The Family and Medical Leave Act (FMLA) turned 20 last year, celebrating two decades of providing employees with much needed job protection. For employers, the story is a little more complicated as many still struggle to understand the ever-evolving regulations and stay on top of court precedents. Compliance in small businesses can be particularly challenging as companies lack the internal expertise to interpret and comply with the law. And even when the employer does everything right, sometimes the employee still fails to meet his or her responsibilities.
This issue made national news recently when the Ninth Circuit Court upheld a California employer’s right to terminate an employee who declined FMLA protection. Escriba vs. Foster Poultry Farms could happen in any business: an employee states the need for unexpected leave, departs the work site, and is suddenly out of touch without ever having returned FMLA paperwork.
Follow the below guidelines from Helios’ HR experts to ensure that your company stays compliant in these situations:
- Dig a little deeper: try to find out if there is a reason why the employee may not want to go through the process. For example, some doctor’s offices will charge to fill out paperwork. Or the employee may not be able to get paperwork completed in English. If this is the case and you do not doubt the need for leave, think about ways to be accommodating. Could you perhaps accept a doctor’s note (usually jotted on letterhead or a prescription pad) instead of the DOL certification? Would you consider allowing the employee themselves to translate paperwork completed in a second language? These remedies show good faith on the part of the employer. Just be conscious of any precedent that you may establish and don’t make an allowance for one employee if you wouldn’t do the same for all employees.
- Educate, Educate, Educate: Especially in small business, employees may not understand the purpose of FMLA and may feel ambivalent about the benefit when they realize that it provides job protection only, not wage replacement. Or they may fear retaliation based on previous experiences at other companies. If this is the case, you may want to think about a communication plan or training for employees to help them understand their rights and benefits. You can also communicate to employees and managers that no employee will suffer retaliation as a result of exercising his or her right to leave. Lastly, emphasize that in addition to job protection, FMLA also protects benefits, which may be cut off rather quickly otherwise. Even if an employee has no reason to fear for his or her job, many would not want to face the prospect of losing coverage or having to pay for COBRA continuation.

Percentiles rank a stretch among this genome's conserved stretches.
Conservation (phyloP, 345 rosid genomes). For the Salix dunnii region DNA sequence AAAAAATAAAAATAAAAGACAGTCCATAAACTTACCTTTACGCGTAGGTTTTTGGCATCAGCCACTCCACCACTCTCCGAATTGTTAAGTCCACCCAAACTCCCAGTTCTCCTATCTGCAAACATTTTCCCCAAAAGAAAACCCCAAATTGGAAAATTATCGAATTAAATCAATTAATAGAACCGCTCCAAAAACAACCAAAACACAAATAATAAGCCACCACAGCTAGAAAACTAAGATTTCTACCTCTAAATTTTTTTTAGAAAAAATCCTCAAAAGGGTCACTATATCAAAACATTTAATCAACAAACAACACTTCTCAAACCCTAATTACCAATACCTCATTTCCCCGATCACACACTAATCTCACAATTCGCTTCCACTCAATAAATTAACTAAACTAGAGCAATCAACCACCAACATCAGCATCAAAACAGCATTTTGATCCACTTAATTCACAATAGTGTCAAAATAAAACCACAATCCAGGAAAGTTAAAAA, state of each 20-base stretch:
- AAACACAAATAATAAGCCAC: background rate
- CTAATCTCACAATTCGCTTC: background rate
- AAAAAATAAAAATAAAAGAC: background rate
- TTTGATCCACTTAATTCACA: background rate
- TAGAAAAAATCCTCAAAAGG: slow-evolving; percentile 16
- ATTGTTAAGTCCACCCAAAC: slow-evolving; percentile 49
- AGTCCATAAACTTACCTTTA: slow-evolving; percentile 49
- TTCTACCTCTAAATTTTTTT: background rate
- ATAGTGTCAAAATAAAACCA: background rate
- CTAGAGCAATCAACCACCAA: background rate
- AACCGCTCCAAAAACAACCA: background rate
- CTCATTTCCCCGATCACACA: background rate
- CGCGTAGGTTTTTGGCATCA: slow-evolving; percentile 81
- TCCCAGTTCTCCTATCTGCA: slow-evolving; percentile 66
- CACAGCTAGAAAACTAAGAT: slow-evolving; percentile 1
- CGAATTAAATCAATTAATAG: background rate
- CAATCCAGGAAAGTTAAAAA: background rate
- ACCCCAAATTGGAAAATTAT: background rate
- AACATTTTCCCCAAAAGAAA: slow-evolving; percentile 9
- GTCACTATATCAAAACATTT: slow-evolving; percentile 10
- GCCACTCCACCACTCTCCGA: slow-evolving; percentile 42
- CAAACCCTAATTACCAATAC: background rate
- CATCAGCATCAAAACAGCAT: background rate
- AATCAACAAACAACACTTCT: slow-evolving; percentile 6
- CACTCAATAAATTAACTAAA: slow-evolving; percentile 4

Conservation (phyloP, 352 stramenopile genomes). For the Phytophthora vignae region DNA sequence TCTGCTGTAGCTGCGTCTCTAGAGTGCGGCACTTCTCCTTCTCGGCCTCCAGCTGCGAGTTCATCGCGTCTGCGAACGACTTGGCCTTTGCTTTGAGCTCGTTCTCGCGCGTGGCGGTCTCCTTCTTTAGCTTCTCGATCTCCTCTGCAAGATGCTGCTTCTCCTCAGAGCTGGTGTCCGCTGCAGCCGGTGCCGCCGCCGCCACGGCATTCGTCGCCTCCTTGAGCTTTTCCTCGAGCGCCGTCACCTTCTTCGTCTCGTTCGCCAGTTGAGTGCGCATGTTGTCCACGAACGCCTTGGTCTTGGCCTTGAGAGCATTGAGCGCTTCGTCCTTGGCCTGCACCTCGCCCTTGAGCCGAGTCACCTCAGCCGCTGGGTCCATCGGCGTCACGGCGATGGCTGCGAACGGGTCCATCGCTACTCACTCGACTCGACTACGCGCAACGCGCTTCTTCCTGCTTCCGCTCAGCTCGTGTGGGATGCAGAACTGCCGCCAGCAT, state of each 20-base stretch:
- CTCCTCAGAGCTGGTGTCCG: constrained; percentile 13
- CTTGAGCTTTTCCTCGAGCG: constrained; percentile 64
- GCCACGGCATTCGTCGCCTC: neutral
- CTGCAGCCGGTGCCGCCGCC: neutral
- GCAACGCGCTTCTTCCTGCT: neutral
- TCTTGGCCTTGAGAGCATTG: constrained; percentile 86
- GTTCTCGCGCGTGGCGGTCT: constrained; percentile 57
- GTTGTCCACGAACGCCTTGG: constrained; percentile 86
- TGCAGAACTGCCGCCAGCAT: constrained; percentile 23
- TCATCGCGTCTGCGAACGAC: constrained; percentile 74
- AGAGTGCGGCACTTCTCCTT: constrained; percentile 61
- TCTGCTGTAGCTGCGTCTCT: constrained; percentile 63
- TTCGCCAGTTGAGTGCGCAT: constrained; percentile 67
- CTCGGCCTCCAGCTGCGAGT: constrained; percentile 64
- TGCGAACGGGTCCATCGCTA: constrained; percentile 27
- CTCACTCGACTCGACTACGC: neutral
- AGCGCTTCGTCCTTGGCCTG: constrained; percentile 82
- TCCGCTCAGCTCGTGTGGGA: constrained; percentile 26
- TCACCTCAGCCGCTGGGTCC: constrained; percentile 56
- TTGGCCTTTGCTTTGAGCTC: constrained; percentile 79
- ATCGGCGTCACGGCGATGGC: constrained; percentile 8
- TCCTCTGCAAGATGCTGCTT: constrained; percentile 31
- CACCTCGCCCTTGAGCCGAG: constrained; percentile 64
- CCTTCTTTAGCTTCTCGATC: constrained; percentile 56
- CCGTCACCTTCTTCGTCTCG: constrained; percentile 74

- Document, Document, Document: If all else fails and the employee refuses to go through the process of applying for FMLA, the most important thing to do is document the situation. Courts have repeatedly found that the responsibility lies with the employer to recognize when FMLA may apply so regardless of the employee’s willingness, you should still go through the notification and designation process. You should also make a point to document any conversations you have with the employee. If conversations are verbal or over the phone, follow up with a written summary via email and request acknowledgment. Provided that you don’t question the need for leave, you could still approve the time off under personal leave or leave without pay. Again, be cautious about the precedent that you set as the situation may be repeated with another employee. In certain scenarios, such as pregnancy, employers commonly approve leave without detailed certification since the condition is visible and unquestioned and therefore poses little risk. Court decisions have consistently called upon the employer to err on the side of leniency in extending protection via FMLA so it’s wise to think carefully before taking a putative approach.
While the Ninth Circuit Court decision does give employers some flexibility in taking employment action against unresponsive employees, it also presents new challenges. Many employers require that accrued leave be applied concurrent with FMLA so the recent ruling may give employees the right to use PTO and preserve their leave entitlement, ultimately giving them more time off than they may have otherwise received. As implications of the decision continue to develop, employers should partner closely with their HR team to make sure company policy is compliant and following best practices to minimize risk.